Red bike marks spot where Ali learned to box
LOUISVILLE, KY (WAVE) – It all started with a red bicycle.
Over the years, the story has been told about how a 12-year-old Muhammad Ali met boxing coach Joe Martin at the Columbia Gym after his beloved bike was stolen.
That site is now part of Spalding University. The school put up a similar red bike at the University Center as a memorial.
"As a matter of fact, it all started right here," Spalding University President Tori Murden McClure said.
It's hard to wrap your mind around the story of a champion.
For a young Muhammad Ali, or Cassius Clay at the time, it all comes back to the 300 block of Fourth Street in the mid-1950s. McClure said Ali hopped off his red bike to check out a nearby home show.
"He and a friend came over and they were cruising through for hotdogs and popcorn I'm sure, and while he was here, someone stole his bicycle and he was saying, 'I'm going to whoop somebody' and he was crying and they said well there's a police officer downstairs, you can go talk to him," McClure said.
That's how Ali met Joe Martin, a cop during the day and a boxing coach at night, at the Columbia gym.
"Joe Martin said if you are going to beat somebody up, maybe you need to learn how to box," McClure said.
McClure worked alongside Muhammad and Lonnie Ali as the first full time employee of the Muhammad Ali Center. In Ali's high school years, he worked across the street at the Nazareth College Library, which is now Spalding University.
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"Muhammad went to Central High School and he started working in the library about the same time he started at Central, so he would run over literally after school, left there about 2 p.m., got here a little after would work in the library until dinner time, eat a quick dinner and come over and train in the Columbia gym until it was time to go to bed," McClure said.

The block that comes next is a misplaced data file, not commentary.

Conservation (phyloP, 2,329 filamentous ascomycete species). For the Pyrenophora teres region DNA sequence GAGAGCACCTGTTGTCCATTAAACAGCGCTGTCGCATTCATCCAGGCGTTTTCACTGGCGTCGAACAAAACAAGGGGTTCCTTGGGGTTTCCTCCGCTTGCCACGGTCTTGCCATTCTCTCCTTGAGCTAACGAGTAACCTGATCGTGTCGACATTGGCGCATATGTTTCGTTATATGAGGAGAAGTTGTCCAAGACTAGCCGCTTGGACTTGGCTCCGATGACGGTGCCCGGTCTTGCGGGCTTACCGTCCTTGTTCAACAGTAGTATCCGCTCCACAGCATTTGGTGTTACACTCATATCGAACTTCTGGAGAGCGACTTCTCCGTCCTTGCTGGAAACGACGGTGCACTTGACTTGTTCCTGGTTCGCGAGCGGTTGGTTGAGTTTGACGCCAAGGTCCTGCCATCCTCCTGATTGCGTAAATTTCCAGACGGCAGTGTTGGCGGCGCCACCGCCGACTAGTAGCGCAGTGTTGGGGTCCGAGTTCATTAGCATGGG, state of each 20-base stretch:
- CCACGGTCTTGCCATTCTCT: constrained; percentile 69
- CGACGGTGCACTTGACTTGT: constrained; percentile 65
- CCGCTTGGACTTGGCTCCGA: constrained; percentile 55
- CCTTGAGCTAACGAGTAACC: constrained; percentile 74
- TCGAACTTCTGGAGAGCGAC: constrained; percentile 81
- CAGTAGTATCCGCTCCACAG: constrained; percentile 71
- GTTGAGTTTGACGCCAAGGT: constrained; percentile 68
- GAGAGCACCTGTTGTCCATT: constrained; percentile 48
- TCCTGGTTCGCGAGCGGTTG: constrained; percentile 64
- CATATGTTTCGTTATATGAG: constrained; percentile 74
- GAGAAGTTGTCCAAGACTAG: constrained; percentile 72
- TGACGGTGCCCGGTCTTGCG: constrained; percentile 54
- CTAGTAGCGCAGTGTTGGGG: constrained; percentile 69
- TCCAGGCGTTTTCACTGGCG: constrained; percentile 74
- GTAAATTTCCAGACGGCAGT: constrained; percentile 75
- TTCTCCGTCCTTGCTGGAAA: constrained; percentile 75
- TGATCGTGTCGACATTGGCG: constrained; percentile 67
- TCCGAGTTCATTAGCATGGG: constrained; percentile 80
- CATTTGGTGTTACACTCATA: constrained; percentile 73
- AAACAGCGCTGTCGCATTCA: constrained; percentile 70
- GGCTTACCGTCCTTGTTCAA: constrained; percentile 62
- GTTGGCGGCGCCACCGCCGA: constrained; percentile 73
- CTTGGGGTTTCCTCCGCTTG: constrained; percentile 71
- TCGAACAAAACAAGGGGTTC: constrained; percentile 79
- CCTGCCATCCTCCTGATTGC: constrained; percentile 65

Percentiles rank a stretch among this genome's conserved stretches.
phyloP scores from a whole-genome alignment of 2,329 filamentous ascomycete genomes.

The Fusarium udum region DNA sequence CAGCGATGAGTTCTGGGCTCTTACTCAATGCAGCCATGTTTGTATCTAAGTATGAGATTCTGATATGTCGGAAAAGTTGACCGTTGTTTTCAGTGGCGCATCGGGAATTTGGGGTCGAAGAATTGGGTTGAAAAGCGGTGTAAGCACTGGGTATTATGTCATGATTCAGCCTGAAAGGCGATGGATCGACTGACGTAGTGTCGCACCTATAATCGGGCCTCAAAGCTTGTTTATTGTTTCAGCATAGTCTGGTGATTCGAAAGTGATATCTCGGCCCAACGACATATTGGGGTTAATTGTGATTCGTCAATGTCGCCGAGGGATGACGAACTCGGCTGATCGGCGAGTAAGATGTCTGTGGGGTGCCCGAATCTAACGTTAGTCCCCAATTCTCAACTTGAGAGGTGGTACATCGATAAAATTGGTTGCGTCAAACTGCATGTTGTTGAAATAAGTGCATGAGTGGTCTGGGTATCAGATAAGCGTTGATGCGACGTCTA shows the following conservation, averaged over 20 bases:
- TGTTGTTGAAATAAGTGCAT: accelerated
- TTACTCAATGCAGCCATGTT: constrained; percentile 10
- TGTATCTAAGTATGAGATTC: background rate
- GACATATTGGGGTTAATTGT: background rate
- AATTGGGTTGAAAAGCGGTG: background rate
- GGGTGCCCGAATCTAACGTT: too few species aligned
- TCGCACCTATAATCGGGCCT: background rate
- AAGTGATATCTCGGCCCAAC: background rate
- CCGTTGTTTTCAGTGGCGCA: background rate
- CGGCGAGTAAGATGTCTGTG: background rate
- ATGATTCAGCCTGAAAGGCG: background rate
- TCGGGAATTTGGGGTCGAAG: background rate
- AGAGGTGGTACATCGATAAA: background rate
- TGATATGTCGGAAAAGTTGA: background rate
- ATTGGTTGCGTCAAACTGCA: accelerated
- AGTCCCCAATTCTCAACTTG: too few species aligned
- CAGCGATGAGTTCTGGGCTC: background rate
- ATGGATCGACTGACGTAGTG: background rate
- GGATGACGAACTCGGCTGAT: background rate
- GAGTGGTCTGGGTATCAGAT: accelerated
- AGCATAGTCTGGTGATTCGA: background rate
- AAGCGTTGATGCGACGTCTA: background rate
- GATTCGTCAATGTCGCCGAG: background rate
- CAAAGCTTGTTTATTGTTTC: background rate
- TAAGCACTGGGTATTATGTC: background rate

Spalding eventually took over the building that was home to the Columbia Gym. A red bicycle now hangs high above as a memorial.
"Muhammad just shows you that you can't take shortcuts and you've got to do what you've got to do to become the best," Spalding University student Aaron Mitchell said.
In the basement, student athletes now sweat it out where The Greatest once did.
"I remember seeing a picture of him in a stairwell here actually and it was pretty cool seeing how, Muhammad Ali's been here," Mitchell said. "You can come in here every day get a little workout in or just hang out and be in the presence where a legend used to be, it's pretty cool."
A tribute to his legacy and a reminder of how it all began.
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